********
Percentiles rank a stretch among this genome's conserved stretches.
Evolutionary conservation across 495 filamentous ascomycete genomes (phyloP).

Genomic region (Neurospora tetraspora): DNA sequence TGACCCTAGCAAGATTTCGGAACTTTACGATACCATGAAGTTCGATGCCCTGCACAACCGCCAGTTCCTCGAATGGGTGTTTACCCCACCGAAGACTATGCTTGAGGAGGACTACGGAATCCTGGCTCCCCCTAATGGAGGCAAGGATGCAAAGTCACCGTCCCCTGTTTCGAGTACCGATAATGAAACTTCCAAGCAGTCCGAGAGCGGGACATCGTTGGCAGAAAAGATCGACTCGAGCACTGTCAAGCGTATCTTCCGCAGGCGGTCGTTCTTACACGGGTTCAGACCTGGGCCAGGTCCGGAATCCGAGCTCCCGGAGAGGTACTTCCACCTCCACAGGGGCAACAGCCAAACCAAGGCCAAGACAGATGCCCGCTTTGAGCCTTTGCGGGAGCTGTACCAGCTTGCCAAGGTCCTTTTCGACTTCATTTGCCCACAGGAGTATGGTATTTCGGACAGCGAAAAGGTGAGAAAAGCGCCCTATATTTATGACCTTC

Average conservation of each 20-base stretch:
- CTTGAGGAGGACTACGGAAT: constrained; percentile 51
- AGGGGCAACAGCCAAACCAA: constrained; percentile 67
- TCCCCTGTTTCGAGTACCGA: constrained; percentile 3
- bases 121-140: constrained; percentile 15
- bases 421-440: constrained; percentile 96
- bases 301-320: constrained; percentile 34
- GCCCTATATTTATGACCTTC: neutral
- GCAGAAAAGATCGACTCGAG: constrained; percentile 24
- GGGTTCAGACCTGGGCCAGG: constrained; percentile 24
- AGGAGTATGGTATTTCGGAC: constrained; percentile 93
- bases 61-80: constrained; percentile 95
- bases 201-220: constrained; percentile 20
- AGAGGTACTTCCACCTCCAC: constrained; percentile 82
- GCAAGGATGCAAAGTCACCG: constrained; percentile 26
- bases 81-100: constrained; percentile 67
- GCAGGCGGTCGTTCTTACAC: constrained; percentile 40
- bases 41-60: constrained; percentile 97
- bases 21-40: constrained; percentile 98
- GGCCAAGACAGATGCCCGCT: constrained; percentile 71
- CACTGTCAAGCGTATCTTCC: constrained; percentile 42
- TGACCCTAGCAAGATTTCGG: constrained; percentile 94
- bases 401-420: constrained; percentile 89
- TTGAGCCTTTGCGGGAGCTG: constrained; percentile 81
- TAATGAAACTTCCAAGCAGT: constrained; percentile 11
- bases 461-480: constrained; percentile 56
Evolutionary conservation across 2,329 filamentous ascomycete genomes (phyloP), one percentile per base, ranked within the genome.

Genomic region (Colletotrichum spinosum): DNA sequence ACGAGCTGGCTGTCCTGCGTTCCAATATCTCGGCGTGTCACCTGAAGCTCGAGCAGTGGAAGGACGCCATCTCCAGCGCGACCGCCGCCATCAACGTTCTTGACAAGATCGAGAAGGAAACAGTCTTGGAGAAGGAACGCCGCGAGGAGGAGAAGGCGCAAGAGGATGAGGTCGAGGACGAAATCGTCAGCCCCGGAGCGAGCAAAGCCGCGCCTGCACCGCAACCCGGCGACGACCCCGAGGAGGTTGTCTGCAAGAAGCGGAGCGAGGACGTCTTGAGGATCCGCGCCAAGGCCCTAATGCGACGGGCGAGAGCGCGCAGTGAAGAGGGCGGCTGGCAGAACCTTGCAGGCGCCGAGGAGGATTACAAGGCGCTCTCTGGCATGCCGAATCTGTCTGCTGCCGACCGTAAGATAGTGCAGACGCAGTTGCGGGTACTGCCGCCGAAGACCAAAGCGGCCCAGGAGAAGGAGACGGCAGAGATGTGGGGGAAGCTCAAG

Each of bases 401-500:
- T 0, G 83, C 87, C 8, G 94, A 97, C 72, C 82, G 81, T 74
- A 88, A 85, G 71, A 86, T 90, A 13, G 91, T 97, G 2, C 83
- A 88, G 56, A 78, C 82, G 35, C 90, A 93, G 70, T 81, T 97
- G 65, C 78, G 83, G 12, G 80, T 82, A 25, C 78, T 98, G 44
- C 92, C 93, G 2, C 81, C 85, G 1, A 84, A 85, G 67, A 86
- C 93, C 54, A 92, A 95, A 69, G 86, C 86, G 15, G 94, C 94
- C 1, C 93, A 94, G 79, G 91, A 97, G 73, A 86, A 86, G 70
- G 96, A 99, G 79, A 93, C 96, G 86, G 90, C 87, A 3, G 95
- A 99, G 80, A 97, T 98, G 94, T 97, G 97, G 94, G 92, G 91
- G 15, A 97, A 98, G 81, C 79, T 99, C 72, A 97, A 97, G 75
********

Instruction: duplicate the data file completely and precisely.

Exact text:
Percentiles rank a stretch among this genome's conserved stretches.
Evolutionary conservation across 495 filamentous ascomycete genomes (phyloP).

Genomic region (Neurospora tetraspora): DNA sequence TGACCCTAGCAAGATTTCGGAACTTTACGATACCATGAAGTTCGATGCCCTGCACAACCGCCAGTTCCTCGAATGGGTGTTTACCCCACCGAAGACTATGCTTGAGGAGGACTACGGAATCCTGGCTCCCCCTAATGGAGGCAAGGATGCAAAGTCACCGTCCCCTGTTTCGAGTACCGATAATGAAACTTCCAAGCAGTCCGAGAGCGGGACATCGTTGGCAGAAAAGATCGACTCGAGCACTGTCAAGCGTATCTTCCGCAGGCGGTCGTTCTTACACGGGTTCAGACCTGGGCCAGGTCCGGAATCCGAGCTCCCGGAGAGGTACTTCCACCTCCACAGGGGCAACAGCCAAACCAAGGCCAAGACAGATGCCCGCTTTGAGCCTTTGCGGGAGCTGTACCAGCTTGCCAAGGTCCTTTTCGACTTCATTTGCCCACAGGAGTATGGTATTTCGGACAGCGAAAAGGTGAGAAAAGCGCCCTATATTTATGACCTTC

Average conservation of each 20-base stretch:
- CTTGAGGAGGACTACGGAAT: constrained; percentile 51
- AGGGGCAACAGCCAAACCAA: constrained; percentile 67
- TCCCCTGTTTCGAGTACCGA: constrained; percentile 3
- bases 121-140: constrained; percentile 15
- bases 421-440: constrained; percentile 96
- bases 301-320: constrained; percentile 34
- GCCCTATATTTATGACCTTC: neutral
- GCAGAAAAGATCGACTCGAG: constrained; percentile 24
- GGGTTCAGACCTGGGCCAGG: constrained; percentile 24
- AGGAGTATGGTATTTCGGAC: constrained; percentile 93
- bases 61-80: constrained; percentile 95
- bases 201-220: constrained; percentile 20
- AGAGGTACTTCCACCTCCAC: constrained; percentile 82
- GCAAGGATGCAAAGTCACCG: constrained; percentile 26
- bases 81-100: constrained; percentile 67
- GCAGGCGGTCGTTCTTACAC: constrained; percentile 40
- bases 41-60: constrained; percentile 97
- bases 21-40: constrained; percentile 98
- GGCCAAGACAGATGCCCGCT: constrained; percentile 71
- CACTGTCAAGCGTATCTTCC: constrained; percentile 42
- TGACCCTAGCAAGATTTCGG: constrained; percentile 94
- bases 401-420: constrained; percentile 89
- TTGAGCCTTTGCGGGAGCTG: constrained; percentile 81
- TAATGAAACTTCCAAGCAGT: constrained; percentile 11
- bases 461-480: constrained; percentile 56
Evolutionary conservation across 2,329 filamentous ascomycete genomes (phyloP), one percentile per base, ranked within the genome.

Genomic region (Colletotrichum spinosum): DNA sequence ACGAGCTGGCTGTCCTGCGTTCCAATATCTCGGCGTGTCACCTGAAGCTCGAGCAGTGGAAGGACGCCATCTCCAGCGCGACCGCCGCCATCAACGTTCTTGACAAGATCGAGAAGGAAACAGTCTTGGAGAAGGAACGCCGCGAGGAGGAGAAGGCGCAAGAGGATGAGGTCGAGGACGAAATCGTCAGCCCCGGAGCGAGCAAAGCCGCGCCTGCACCGCAACCCGGCGACGACCCCGAGGAGGTTGTCTGCAAGAAGCGGAGCGAGGACGTCTTGAGGATCCGCGCCAAGGCCCTAATGCGACGGGCGAGAGCGCGCAGTGAAGAGGGCGGCTGGCAGAACCTTGCAGGCGCCGAGGAGGATTACAAGGCGCTCTCTGGCATGCCGAATCTGTCTGCTGCCGACCGTAAGATAGTGCAGACGCAGTTGCGGGTACTGCCGCCGAAGACCAAAGCGGCCCAGGAGAAGGAGACGGCAGAGATGTGGGGGAAGCTCAAG

Each of bases 401-500:
- T 0, G 83, C 87, C 8, G 94, A 97, C 72, C 82, G 81, T 74
- A 88, A 85, G 71, A 86, T 90, A 13, G 91, T 97, G 2, C 83
- A 88, G 56, A 78, C 82, G 35, C 90, A 93, G 70, T 81, T 97
- G 65, C 78, G 83, G 12, G 80, T 82, A 25, C 78, T 98, G 44
- C 92, C 93, G 2, C 81, C 85, G 1, A 84, A 85, G 67, A 86
- C 93, C 54, A 92, A 95, A 69, G 86, C 86, G 15, G 94, C 94
- C 1, C 93, A 94, G 79, G 91, A 97, G 73, A 86, A 86, G 70
- G 96, A 99, G 79, A 93, C 96, G 86, G 90, C 87, A 3, G 95
- A 99, G 80, A 97, T 98, G 94, T 97, G 97, G 94, G 92, G 91
- G 15, A 97, A 98, G 81, C 79, T 99, C 72, A 97, A 97, G 75